With no match practice at all and the the fact that none in the England squad has played first-class cricket in last four months, former England batsman Mark Butcher warned Kevin Pietersen's team to be prepared for tricky readjustments to a Test mind-set.
The England team, who were not released to play for their counties by the England and Wales Cricket Board at the end of the summer, have played only limited-overs matches since the final Test against South Africa, four months ago.
Butcher identified the peculiar difficulties that the lack of practice will cause England.
"In 2001 we played three warm-up games, and we still lost the first Test match. Never mind everything else that has gone on, this is going to be enormously tough for England," he was quoted as saying by the Guardian.
Butcher, who averaged 43 during England's three-Test tour of India in 2001, gave some tips to the team so that it could try to get things right in the middle straightway.
"In India the ball does not come on to the bat, you have to be very sure about the bat face, you have to play the ball late. Getting your head around that takes more than nets, it takes time in the middle before a batsman can be confident that he has got it right. Batting-wise, it is very difficult to adjust," he said.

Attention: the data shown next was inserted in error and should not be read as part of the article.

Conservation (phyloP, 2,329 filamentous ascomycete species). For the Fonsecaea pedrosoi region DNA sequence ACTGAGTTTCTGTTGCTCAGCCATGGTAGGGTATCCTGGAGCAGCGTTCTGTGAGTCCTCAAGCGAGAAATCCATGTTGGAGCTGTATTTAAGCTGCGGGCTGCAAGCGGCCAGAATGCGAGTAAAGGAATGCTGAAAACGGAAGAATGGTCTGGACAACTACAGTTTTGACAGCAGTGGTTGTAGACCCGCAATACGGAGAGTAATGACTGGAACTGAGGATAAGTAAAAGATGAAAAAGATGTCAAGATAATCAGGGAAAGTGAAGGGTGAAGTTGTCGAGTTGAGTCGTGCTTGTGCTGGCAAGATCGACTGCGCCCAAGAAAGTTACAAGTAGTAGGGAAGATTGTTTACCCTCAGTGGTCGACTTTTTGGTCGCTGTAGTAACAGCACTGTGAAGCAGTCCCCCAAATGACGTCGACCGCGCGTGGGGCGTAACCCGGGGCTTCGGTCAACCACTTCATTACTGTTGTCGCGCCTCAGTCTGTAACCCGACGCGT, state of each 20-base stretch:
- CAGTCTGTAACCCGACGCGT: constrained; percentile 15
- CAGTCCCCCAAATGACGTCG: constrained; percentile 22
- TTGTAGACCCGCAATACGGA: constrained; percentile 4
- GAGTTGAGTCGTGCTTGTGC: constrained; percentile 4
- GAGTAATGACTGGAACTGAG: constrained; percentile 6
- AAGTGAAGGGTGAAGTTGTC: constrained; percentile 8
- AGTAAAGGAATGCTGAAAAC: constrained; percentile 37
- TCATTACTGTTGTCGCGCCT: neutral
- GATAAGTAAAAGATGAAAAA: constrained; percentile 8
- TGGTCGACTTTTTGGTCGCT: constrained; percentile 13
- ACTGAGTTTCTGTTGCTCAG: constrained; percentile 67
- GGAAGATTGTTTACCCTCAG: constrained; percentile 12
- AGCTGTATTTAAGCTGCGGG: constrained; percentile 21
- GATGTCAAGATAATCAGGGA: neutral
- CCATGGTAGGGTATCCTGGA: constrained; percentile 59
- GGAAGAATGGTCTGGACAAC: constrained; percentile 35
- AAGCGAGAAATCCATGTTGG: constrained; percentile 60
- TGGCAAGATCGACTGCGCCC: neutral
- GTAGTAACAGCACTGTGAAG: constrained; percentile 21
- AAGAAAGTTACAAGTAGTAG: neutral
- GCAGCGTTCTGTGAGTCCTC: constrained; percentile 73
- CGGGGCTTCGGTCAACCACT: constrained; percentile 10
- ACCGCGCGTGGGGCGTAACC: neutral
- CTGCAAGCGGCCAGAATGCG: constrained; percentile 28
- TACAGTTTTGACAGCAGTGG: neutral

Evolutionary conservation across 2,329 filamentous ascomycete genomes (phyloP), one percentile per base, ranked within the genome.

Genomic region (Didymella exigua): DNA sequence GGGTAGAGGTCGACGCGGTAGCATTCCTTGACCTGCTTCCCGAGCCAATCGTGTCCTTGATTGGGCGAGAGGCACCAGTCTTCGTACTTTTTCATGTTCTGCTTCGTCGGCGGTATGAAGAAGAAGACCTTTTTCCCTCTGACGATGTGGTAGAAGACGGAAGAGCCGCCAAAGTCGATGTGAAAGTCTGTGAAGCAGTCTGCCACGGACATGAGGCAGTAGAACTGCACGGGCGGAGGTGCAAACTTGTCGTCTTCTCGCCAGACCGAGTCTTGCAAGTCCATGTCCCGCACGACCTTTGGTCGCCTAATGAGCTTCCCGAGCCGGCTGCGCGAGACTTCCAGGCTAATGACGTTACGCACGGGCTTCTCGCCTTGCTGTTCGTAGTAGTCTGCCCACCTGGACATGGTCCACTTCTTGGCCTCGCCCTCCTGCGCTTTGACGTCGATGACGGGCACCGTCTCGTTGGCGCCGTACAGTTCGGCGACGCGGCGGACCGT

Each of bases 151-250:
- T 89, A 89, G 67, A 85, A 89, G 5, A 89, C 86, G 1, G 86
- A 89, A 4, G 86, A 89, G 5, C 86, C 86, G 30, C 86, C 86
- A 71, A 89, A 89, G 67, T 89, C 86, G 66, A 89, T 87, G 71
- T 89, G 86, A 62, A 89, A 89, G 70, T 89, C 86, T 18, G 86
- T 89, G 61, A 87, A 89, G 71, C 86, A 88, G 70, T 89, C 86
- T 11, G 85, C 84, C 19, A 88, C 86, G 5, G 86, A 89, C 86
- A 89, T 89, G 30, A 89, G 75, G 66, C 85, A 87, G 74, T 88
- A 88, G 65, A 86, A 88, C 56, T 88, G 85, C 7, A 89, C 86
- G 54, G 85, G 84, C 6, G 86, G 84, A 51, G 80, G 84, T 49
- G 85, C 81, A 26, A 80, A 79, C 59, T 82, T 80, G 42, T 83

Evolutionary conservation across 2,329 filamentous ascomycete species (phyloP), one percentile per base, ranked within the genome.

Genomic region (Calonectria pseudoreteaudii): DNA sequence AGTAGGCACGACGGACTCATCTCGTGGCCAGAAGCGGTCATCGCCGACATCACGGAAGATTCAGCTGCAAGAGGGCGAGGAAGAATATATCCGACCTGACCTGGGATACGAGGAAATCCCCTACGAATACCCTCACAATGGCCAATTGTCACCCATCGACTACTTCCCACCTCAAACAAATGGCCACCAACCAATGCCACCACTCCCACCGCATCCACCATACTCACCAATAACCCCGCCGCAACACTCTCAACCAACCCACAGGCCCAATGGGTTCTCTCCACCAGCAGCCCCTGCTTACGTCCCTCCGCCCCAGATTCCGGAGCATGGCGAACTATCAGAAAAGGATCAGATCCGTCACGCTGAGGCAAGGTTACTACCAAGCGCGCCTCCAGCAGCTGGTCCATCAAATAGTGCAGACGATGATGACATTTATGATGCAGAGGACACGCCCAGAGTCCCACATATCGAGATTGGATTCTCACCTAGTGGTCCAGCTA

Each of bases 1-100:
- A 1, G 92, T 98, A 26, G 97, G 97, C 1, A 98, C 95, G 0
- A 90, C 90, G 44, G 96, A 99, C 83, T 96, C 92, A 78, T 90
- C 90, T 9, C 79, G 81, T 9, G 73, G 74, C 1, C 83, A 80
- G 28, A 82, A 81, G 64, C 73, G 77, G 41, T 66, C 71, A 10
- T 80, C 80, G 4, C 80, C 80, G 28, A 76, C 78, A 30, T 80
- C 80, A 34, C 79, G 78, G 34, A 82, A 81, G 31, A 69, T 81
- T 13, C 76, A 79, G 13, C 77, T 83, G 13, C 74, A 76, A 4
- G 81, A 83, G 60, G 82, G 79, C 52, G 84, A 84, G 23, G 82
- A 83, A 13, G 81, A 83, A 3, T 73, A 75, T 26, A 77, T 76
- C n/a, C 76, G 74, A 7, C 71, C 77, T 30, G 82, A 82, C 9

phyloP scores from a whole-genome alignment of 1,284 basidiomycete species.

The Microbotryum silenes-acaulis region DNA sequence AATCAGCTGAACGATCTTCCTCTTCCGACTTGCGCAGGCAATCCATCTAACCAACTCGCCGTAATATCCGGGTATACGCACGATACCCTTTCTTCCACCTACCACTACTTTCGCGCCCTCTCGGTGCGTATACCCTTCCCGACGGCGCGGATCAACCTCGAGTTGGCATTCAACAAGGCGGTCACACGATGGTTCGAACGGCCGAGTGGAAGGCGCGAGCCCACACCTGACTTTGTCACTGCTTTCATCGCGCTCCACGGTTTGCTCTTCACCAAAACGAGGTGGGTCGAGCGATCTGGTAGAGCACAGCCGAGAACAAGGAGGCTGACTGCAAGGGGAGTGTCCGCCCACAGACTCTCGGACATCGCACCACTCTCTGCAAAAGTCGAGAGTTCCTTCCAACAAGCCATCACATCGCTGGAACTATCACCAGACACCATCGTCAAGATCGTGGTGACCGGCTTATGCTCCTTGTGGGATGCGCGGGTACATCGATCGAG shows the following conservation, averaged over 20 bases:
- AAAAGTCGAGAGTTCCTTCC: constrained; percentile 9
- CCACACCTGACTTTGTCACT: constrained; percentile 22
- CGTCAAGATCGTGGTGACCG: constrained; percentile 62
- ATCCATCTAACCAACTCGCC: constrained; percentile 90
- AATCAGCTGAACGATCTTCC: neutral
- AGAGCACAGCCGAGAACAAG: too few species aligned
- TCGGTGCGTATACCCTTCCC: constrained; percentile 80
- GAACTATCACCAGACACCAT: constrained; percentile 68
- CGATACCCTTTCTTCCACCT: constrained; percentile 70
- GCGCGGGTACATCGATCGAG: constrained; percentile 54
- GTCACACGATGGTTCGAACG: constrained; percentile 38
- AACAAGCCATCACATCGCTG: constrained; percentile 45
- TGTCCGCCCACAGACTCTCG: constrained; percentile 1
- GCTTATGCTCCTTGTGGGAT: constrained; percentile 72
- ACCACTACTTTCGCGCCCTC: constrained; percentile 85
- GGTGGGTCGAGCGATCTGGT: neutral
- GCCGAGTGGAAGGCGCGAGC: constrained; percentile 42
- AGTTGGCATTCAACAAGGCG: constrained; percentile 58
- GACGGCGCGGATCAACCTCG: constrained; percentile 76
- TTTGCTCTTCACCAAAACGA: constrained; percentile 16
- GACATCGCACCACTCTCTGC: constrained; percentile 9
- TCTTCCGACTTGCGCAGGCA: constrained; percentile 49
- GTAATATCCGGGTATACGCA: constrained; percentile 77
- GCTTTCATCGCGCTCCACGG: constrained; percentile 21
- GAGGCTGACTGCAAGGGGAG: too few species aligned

"For bowlers, the length has to be a good yard further up than is typical in England, while for spinners it takes a very long time to figure the optimum pace to bowl at to make the ball spin. That's especially difficult if they haven't spent enough time over there to figure out what release speed to use," Butcher said.
As England's scheduled three-day warm-up in Baroda was scrapped in the wake of Mumbai terror attacks, coach Peter Moores has already conceded that "preparations are going to be compromised in many ways through circumstances."
"We've got a lot of work to do to get mentally in the right place, and also physically and technically ready to go," he said.